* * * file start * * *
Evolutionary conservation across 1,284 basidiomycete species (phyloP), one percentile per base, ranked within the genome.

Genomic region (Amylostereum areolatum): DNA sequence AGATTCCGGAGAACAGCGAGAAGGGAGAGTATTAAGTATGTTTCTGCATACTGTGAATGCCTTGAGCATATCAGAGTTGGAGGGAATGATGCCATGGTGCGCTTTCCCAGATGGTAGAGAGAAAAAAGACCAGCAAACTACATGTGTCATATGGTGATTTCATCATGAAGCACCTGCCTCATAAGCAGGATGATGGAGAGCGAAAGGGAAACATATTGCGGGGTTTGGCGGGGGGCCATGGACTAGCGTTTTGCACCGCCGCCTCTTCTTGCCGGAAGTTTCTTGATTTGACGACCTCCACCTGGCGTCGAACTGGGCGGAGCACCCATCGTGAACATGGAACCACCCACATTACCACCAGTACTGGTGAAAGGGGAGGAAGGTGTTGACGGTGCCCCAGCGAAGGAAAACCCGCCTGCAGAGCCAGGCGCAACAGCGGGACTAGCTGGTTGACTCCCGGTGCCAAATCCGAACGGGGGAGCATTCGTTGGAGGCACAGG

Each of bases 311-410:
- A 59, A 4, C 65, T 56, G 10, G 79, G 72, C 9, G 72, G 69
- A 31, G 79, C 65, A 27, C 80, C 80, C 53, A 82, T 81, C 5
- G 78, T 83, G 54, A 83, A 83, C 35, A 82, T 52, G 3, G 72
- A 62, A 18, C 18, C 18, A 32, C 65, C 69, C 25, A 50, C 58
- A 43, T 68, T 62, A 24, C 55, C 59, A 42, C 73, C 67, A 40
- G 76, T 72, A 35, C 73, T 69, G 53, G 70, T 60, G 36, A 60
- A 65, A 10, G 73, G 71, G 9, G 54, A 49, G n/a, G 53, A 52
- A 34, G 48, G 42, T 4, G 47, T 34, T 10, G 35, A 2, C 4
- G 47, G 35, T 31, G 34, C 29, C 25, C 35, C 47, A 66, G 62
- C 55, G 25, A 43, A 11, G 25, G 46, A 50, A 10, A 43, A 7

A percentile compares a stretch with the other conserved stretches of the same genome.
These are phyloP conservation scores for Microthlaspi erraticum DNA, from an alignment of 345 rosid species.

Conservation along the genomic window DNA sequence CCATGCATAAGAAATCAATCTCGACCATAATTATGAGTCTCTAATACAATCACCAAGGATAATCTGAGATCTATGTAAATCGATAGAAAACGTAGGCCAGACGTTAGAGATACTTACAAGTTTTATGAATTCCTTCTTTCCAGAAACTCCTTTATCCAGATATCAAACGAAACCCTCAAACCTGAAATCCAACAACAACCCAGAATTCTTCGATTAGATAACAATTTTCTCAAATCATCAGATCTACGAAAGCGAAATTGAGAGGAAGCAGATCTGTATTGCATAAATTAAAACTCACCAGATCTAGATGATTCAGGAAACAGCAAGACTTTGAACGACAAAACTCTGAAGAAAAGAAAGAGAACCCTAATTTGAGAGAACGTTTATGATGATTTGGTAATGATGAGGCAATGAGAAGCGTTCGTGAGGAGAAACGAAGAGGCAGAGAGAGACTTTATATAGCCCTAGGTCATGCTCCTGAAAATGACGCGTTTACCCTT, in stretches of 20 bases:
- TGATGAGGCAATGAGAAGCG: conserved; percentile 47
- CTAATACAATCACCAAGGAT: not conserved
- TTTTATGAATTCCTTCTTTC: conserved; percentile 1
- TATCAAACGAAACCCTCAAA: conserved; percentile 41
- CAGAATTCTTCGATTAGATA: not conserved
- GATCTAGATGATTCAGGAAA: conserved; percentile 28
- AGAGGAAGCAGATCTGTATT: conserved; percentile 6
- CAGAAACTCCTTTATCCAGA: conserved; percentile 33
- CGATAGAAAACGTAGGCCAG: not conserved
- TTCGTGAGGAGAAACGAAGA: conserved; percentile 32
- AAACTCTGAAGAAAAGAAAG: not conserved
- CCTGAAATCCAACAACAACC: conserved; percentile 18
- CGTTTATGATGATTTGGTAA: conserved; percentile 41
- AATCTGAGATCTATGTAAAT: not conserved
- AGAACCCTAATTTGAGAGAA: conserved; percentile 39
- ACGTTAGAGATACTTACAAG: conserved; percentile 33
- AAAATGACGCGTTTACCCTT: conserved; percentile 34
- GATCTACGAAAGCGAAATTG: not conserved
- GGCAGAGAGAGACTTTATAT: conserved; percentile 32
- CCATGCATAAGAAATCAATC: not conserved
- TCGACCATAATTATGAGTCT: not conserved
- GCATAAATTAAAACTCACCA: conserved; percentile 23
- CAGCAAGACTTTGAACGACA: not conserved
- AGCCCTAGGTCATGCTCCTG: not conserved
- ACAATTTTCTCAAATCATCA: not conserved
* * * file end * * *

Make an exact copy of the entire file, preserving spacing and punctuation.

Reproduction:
Evolutionary conservation across 1,284 basidiomycete species (phyloP), one percentile per base, ranked within the genome.

Genomic region (Amylostereum areolatum): DNA sequence AGATTCCGGAGAACAGCGAGAAGGGAGAGTATTAAGTATGTTTCTGCATACTGTGAATGCCTTGAGCATATCAGAGTTGGAGGGAATGATGCCATGGTGCGCTTTCCCAGATGGTAGAGAGAAAAAAGACCAGCAAACTACATGTGTCATATGGTGATTTCATCATGAAGCACCTGCCTCATAAGCAGGATGATGGAGAGCGAAAGGGAAACATATTGCGGGGTTTGGCGGGGGGCCATGGACTAGCGTTTTGCACCGCCGCCTCTTCTTGCCGGAAGTTTCTTGATTTGACGACCTCCACCTGGCGTCGAACTGGGCGGAGCACCCATCGTGAACATGGAACCACCCACATTACCACCAGTACTGGTGAAAGGGGAGGAAGGTGTTGACGGTGCCCCAGCGAAGGAAAACCCGCCTGCAGAGCCAGGCGCAACAGCGGGACTAGCTGGTTGACTCCCGGTGCCAAATCCGAACGGGGGAGCATTCGTTGGAGGCACAGG

Each of bases 311-410:
- A 59, A 4, C 65, T 56, G 10, G 79, G 72, C 9, G 72, G 69
- A 31, G 79, C 65, A 27, C 80, C 80, C 53, A 82, T 81, C 5
- G 78, T 83, G 54, A 83, A 83, C 35, A 82, T 52, G 3, G 72
- A 62, A 18, C 18, C 18, A 32, C 65, C 69, C 25, A 50, C 58
- A 43, T 68, T 62, A 24, C 55, C 59, A 42, C 73, C 67, A 40
- G 76, T 72, A 35, C 73, T 69, G 53, G 70, T 60, G 36, A 60
- A 65, A 10, G 73, G 71, G 9, G 54, A 49, G n/a, G 53, A 52
- A 34, G 48, G 42, T 4, G 47, T 34, T 10, G 35, A 2, C 4
- G 47, G 35, T 31, G 34, C 29, C 25, C 35, C 47, A 66, G 62
- C 55, G 25, A 43, A 11, G 25, G 46, A 50, A 10, A 43, A 7

A percentile compares a stretch with the other conserved stretches of the same genome.
These are phyloP conservation scores for Microthlaspi erraticum DNA, from an alignment of 345 rosid species.

Conservation along the genomic window DNA sequence CCATGCATAAGAAATCAATCTCGACCATAATTATGAGTCTCTAATACAATCACCAAGGATAATCTGAGATCTATGTAAATCGATAGAAAACGTAGGCCAGACGTTAGAGATACTTACAAGTTTTATGAATTCCTTCTTTCCAGAAACTCCTTTATCCAGATATCAAACGAAACCCTCAAACCTGAAATCCAACAACAACCCAGAATTCTTCGATTAGATAACAATTTTCTCAAATCATCAGATCTACGAAAGCGAAATTGAGAGGAAGCAGATCTGTATTGCATAAATTAAAACTCACCAGATCTAGATGATTCAGGAAACAGCAAGACTTTGAACGACAAAACTCTGAAGAAAAGAAAGAGAACCCTAATTTGAGAGAACGTTTATGATGATTTGGTAATGATGAGGCAATGAGAAGCGTTCGTGAGGAGAAACGAAGAGGCAGAGAGAGACTTTATATAGCCCTAGGTCATGCTCCTGAAAATGACGCGTTTACCCTT, in stretches of 20 bases:
- TGATGAGGCAATGAGAAGCG: conserved; percentile 47
- CTAATACAATCACCAAGGAT: not conserved
- TTTTATGAATTCCTTCTTTC: conserved; percentile 1
- TATCAAACGAAACCCTCAAA: conserved; percentile 41
- CAGAATTCTTCGATTAGATA: not conserved
- GATCTAGATGATTCAGGAAA: conserved; percentile 28
- AGAGGAAGCAGATCTGTATT: conserved; percentile 6
- CAGAAACTCCTTTATCCAGA: conserved; percentile 33
- CGATAGAAAACGTAGGCCAG: not conserved
- TTCGTGAGGAGAAACGAAGA: conserved; percentile 32
- AAACTCTGAAGAAAAGAAAG: not conserved
- CCTGAAATCCAACAACAACC: conserved; percentile 18
- CGTTTATGATGATTTGGTAA: conserved; percentile 41
- AATCTGAGATCTATGTAAAT: not conserved
- AGAACCCTAATTTGAGAGAA: conserved; percentile 39
- ACGTTAGAGATACTTACAAG: conserved; percentile 33
- AAAATGACGCGTTTACCCTT: conserved; percentile 34
- GATCTACGAAAGCGAAATTG: not conserved
- GGCAGAGAGAGACTTTATAT: conserved; percentile 32
- CCATGCATAAGAAATCAATC: not conserved
- TCGACCATAATTATGAGTCT: not conserved
- GCATAAATTAAAACTCACCA: conserved; percentile 23
- CAGCAAGACTTTGAACGACA: not conserved
- AGCCCTAGGTCATGCTCCTG: not conserved
- ACAATTTTCTCAAATCATCA: not conserved